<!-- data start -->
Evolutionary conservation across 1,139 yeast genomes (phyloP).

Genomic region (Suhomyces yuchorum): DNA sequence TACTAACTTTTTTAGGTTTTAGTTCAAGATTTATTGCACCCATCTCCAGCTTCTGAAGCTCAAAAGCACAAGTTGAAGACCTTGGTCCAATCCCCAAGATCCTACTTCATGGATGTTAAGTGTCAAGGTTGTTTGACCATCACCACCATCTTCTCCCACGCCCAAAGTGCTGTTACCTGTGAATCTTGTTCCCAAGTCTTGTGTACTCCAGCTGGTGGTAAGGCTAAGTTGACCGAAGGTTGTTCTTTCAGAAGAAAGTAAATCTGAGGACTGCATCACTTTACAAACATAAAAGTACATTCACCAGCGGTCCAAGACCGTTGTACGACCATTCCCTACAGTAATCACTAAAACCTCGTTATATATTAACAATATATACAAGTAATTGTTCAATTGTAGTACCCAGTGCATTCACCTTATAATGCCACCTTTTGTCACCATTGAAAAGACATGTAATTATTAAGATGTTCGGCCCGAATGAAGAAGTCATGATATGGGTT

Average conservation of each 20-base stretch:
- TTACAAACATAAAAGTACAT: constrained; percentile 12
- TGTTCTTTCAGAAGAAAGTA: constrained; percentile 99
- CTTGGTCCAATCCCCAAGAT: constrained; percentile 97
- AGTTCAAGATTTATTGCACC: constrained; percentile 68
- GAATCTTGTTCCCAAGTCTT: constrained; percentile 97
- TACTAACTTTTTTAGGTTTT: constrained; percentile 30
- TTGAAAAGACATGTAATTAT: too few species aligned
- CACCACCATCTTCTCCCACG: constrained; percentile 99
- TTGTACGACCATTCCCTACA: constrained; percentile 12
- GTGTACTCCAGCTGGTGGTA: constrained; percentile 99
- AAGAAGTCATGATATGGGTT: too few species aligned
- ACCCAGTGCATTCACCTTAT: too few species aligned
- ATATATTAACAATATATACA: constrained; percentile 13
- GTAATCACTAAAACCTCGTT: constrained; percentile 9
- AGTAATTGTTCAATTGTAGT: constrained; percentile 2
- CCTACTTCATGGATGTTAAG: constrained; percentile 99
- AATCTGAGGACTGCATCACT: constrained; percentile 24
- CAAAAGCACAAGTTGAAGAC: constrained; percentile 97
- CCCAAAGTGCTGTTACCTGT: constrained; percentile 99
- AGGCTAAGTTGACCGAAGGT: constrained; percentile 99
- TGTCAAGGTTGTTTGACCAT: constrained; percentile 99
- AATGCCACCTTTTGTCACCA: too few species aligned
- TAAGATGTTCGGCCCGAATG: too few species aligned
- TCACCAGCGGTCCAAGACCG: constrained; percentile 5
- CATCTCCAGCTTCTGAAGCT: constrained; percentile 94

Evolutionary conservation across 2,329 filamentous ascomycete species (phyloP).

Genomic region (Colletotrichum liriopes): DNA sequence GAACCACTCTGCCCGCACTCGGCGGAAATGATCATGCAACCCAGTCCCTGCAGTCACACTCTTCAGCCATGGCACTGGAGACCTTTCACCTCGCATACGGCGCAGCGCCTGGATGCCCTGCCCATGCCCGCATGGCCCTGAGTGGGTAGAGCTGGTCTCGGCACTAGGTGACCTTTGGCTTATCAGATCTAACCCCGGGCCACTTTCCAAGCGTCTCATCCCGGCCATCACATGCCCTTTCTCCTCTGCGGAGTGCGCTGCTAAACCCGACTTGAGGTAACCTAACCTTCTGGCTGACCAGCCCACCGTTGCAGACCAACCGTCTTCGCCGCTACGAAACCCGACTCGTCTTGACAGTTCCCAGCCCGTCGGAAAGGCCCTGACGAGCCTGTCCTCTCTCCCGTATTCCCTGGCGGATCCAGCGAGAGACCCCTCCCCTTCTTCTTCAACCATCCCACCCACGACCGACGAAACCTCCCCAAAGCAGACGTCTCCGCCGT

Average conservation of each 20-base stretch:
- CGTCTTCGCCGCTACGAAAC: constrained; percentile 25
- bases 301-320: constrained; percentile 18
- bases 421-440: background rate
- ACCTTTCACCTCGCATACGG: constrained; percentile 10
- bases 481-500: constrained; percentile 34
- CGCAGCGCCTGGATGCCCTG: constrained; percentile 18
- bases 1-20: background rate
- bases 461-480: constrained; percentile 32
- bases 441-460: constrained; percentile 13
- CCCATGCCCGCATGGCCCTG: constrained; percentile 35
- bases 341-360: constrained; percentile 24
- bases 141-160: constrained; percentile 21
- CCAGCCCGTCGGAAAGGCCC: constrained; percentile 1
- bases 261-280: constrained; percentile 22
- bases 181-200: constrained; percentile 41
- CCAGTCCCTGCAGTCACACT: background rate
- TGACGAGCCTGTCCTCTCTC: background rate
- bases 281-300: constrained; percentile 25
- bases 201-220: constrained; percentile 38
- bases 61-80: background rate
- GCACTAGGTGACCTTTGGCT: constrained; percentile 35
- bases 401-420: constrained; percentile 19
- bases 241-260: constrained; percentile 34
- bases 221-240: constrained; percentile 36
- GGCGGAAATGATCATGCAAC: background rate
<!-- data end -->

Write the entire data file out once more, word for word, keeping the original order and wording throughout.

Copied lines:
Evolutionary conservation across 1,139 yeast genomes (phyloP).

Genomic region (Suhomyces yuchorum): DNA sequence TACTAACTTTTTTAGGTTTTAGTTCAAGATTTATTGCACCCATCTCCAGCTTCTGAAGCTCAAAAGCACAAGTTGAAGACCTTGGTCCAATCCCCAAGATCCTACTTCATGGATGTTAAGTGTCAAGGTTGTTTGACCATCACCACCATCTTCTCCCACGCCCAAAGTGCTGTTACCTGTGAATCTTGTTCCCAAGTCTTGTGTACTCCAGCTGGTGGTAAGGCTAAGTTGACCGAAGGTTGTTCTTTCAGAAGAAAGTAAATCTGAGGACTGCATCACTTTACAAACATAAAAGTACATTCACCAGCGGTCCAAGACCGTTGTACGACCATTCCCTACAGTAATCACTAAAACCTCGTTATATATTAACAATATATACAAGTAATTGTTCAATTGTAGTACCCAGTGCATTCACCTTATAATGCCACCTTTTGTCACCATTGAAAAGACATGTAATTATTAAGATGTTCGGCCCGAATGAAGAAGTCATGATATGGGTT

Average conservation of each 20-base stretch:
- TTACAAACATAAAAGTACAT: constrained; percentile 12
- TGTTCTTTCAGAAGAAAGTA: constrained; percentile 99
- CTTGGTCCAATCCCCAAGAT: constrained; percentile 97
- AGTTCAAGATTTATTGCACC: constrained; percentile 68
- GAATCTTGTTCCCAAGTCTT: constrained; percentile 97
- TACTAACTTTTTTAGGTTTT: constrained; percentile 30
- TTGAAAAGACATGTAATTAT: too few species aligned
- CACCACCATCTTCTCCCACG: constrained; percentile 99
- TTGTACGACCATTCCCTACA: constrained; percentile 12
- GTGTACTCCAGCTGGTGGTA: constrained; percentile 99
- AAGAAGTCATGATATGGGTT: too few species aligned
- ACCCAGTGCATTCACCTTAT: too few species aligned
- ATATATTAACAATATATACA: constrained; percentile 13
- GTAATCACTAAAACCTCGTT: constrained; percentile 9
- AGTAATTGTTCAATTGTAGT: constrained; percentile 2
- CCTACTTCATGGATGTTAAG: constrained; percentile 99
- AATCTGAGGACTGCATCACT: constrained; percentile 24
- CAAAAGCACAAGTTGAAGAC: constrained; percentile 97
- CCCAAAGTGCTGTTACCTGT: constrained; percentile 99
- AGGCTAAGTTGACCGAAGGT: constrained; percentile 99
- TGTCAAGGTTGTTTGACCAT: constrained; percentile 99
- AATGCCACCTTTTGTCACCA: too few species aligned
- TAAGATGTTCGGCCCGAATG: too few species aligned
- TCACCAGCGGTCCAAGACCG: constrained; percentile 5
- CATCTCCAGCTTCTGAAGCT: constrained; percentile 94

Evolutionary conservation across 2,329 filamentous ascomycete species (phyloP).

Genomic region (Colletotrichum liriopes): DNA sequence GAACCACTCTGCCCGCACTCGGCGGAAATGATCATGCAACCCAGTCCCTGCAGTCACACTCTTCAGCCATGGCACTGGAGACCTTTCACCTCGCATACGGCGCAGCGCCTGGATGCCCTGCCCATGCCCGCATGGCCCTGAGTGGGTAGAGCTGGTCTCGGCACTAGGTGACCTTTGGCTTATCAGATCTAACCCCGGGCCACTTTCCAAGCGTCTCATCCCGGCCATCACATGCCCTTTCTCCTCTGCGGAGTGCGCTGCTAAACCCGACTTGAGGTAACCTAACCTTCTGGCTGACCAGCCCACCGTTGCAGACCAACCGTCTTCGCCGCTACGAAACCCGACTCGTCTTGACAGTTCCCAGCCCGTCGGAAAGGCCCTGACGAGCCTGTCCTCTCTCCCGTATTCCCTGGCGGATCCAGCGAGAGACCCCTCCCCTTCTTCTTCAACCATCCCACCCACGACCGACGAAACCTCCCCAAAGCAGACGTCTCCGCCGT

Average conservation of each 20-base stretch:
- CGTCTTCGCCGCTACGAAAC: constrained; percentile 25
- bases 301-320: constrained; percentile 18
- bases 421-440: background rate
- ACCTTTCACCTCGCATACGG: constrained; percentile 10
- bases 481-500: constrained; percentile 34
- CGCAGCGCCTGGATGCCCTG: constrained; percentile 18
- bases 1-20: background rate
- bases 461-480: constrained; percentile 32
- bases 441-460: constrained; percentile 13
- CCCATGCCCGCATGGCCCTG: constrained; percentile 35
- bases 341-360: constrained; percentile 24
- bases 141-160: constrained; percentile 21
- CCAGCCCGTCGGAAAGGCCC: constrained; percentile 1
- bases 261-280: constrained; percentile 22
- bases 181-200: constrained; percentile 41
- CCAGTCCCTGCAGTCACACT: background rate
- TGACGAGCCTGTCCTCTCTC: background rate
- bases 281-300: constrained; percentile 25
- bases 201-220: constrained; percentile 38
- bases 61-80: background rate
- GCACTAGGTGACCTTTGGCT: constrained; percentile 35
- bases 401-420: constrained; percentile 19
- bases 241-260: constrained; percentile 34
- bases 221-240: constrained; percentile 36
- GGCGGAAATGATCATGCAAC: background rate